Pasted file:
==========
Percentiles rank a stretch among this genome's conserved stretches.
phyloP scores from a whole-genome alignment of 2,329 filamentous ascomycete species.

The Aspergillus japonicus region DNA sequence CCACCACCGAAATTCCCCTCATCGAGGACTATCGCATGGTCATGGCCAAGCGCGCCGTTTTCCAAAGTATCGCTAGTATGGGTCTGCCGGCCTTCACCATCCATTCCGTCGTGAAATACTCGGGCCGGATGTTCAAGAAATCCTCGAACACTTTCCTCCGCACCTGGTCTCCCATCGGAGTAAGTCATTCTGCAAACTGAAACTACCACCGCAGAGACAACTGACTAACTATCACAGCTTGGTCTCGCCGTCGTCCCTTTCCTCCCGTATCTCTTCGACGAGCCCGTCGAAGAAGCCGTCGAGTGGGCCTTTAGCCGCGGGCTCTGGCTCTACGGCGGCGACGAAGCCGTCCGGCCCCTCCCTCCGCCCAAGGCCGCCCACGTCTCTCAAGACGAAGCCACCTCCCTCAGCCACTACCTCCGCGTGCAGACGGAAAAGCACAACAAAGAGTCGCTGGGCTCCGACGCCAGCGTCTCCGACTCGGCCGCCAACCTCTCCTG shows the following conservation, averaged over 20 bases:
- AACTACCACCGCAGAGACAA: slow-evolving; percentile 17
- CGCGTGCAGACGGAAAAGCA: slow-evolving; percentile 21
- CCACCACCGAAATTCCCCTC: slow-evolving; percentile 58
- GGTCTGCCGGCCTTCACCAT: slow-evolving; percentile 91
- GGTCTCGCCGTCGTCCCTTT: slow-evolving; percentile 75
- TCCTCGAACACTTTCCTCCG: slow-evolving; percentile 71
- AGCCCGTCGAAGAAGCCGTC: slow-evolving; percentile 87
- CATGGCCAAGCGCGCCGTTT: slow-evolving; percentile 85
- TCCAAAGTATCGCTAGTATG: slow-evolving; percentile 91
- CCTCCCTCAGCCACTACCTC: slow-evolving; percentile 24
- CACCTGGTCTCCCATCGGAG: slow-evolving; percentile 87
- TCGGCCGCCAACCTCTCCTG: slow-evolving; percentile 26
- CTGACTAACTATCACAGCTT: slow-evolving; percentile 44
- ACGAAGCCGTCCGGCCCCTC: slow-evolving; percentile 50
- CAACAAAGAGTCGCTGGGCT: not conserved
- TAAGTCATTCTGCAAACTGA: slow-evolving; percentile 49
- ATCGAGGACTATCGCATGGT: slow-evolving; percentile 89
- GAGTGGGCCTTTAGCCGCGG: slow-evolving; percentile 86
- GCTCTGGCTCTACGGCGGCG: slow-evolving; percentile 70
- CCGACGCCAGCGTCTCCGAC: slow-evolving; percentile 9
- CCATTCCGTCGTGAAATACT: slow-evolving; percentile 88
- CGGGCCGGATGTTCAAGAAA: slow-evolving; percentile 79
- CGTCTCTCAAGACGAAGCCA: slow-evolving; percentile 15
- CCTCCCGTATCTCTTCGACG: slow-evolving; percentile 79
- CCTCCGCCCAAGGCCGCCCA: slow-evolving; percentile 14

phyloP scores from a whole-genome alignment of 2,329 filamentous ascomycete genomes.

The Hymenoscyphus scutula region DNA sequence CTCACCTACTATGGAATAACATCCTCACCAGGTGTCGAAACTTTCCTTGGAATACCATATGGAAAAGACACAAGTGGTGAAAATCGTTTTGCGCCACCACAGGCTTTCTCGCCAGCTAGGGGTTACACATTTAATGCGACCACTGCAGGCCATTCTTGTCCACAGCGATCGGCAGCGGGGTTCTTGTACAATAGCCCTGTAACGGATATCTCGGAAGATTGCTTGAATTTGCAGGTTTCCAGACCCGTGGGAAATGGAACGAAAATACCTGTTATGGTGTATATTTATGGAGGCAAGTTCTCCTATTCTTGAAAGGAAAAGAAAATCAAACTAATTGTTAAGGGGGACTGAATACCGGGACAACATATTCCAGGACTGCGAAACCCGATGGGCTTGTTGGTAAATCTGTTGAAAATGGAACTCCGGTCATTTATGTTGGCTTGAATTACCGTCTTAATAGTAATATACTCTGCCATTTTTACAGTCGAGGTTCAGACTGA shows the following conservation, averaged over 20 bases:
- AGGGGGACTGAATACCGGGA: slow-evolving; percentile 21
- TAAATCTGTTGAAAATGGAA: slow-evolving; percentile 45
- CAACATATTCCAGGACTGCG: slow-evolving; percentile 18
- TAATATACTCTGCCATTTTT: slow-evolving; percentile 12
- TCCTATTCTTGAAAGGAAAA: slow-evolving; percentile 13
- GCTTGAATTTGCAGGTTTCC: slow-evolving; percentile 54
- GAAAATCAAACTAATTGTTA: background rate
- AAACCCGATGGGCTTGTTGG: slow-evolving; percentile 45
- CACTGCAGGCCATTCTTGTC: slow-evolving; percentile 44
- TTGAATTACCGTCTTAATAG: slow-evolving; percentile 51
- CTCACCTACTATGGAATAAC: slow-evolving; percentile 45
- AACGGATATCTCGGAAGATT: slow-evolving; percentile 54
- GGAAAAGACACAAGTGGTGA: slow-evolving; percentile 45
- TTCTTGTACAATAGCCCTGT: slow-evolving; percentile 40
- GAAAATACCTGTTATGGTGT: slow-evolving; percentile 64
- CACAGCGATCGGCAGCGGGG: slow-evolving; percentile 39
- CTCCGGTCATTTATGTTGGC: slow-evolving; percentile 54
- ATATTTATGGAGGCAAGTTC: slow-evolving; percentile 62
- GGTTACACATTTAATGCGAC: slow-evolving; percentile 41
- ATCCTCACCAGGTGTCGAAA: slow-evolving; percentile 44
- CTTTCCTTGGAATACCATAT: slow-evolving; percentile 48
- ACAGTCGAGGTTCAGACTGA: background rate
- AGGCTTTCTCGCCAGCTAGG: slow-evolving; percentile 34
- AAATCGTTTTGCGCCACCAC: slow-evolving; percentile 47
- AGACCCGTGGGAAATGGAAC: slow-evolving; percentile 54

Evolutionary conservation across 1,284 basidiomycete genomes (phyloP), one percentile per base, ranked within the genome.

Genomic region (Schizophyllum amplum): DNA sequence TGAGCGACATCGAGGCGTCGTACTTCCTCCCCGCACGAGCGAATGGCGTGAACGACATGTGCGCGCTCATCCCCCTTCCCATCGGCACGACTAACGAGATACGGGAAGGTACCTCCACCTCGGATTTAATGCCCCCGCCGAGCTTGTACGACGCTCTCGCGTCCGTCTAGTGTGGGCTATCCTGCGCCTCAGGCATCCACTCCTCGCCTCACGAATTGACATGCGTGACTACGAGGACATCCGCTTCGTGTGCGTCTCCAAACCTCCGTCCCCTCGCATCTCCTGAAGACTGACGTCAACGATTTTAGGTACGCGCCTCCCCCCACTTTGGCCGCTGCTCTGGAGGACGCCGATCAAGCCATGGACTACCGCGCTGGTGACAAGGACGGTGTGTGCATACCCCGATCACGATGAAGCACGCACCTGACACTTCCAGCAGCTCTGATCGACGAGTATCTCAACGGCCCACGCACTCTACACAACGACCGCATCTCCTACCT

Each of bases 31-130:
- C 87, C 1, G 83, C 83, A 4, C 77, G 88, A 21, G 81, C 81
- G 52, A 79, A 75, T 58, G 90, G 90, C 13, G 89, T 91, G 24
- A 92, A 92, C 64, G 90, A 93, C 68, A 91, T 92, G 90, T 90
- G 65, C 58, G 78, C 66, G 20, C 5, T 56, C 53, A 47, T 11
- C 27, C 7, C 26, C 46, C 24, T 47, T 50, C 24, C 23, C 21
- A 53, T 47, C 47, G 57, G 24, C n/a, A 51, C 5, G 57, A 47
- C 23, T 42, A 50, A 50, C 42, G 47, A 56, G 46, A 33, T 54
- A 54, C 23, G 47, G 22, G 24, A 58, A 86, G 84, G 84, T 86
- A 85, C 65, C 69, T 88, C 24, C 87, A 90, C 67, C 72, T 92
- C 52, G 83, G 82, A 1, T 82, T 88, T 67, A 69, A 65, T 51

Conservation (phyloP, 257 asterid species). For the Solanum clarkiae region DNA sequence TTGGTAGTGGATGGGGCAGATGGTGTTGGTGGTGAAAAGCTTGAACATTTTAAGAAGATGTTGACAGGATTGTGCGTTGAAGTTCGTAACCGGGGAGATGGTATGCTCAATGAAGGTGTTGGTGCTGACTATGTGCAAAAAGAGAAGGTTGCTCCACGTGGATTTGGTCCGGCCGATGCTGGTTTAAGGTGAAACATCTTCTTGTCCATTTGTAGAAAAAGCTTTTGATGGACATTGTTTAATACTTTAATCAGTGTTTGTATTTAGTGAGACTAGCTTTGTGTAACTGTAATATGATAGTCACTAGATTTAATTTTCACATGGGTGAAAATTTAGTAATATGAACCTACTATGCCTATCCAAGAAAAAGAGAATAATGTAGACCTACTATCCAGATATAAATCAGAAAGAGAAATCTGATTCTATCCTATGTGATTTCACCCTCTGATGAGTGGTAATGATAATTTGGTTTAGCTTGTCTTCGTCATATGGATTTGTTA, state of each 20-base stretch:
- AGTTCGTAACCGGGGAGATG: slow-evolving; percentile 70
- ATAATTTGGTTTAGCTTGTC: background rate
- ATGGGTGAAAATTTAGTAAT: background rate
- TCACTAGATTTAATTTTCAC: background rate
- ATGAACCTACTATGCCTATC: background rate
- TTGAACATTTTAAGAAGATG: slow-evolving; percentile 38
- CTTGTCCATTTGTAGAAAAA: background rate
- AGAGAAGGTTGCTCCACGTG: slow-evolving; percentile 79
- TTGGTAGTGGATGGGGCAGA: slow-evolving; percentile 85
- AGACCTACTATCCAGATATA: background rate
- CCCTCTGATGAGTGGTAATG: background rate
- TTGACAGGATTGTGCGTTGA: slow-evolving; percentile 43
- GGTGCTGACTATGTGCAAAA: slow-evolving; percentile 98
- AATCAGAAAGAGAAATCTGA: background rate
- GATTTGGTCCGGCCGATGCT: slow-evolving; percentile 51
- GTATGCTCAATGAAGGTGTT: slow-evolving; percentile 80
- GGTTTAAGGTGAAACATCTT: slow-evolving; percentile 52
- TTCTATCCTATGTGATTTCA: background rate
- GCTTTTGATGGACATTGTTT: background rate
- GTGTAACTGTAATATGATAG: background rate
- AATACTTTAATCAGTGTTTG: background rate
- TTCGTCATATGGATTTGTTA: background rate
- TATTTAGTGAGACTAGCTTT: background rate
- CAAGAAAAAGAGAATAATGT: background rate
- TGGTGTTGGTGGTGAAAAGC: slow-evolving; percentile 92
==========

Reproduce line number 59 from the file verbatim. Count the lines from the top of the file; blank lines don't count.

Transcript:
- C 87, C 1, G 83, C 83, A 4, C 77, G 88, A 21, G 81, C 81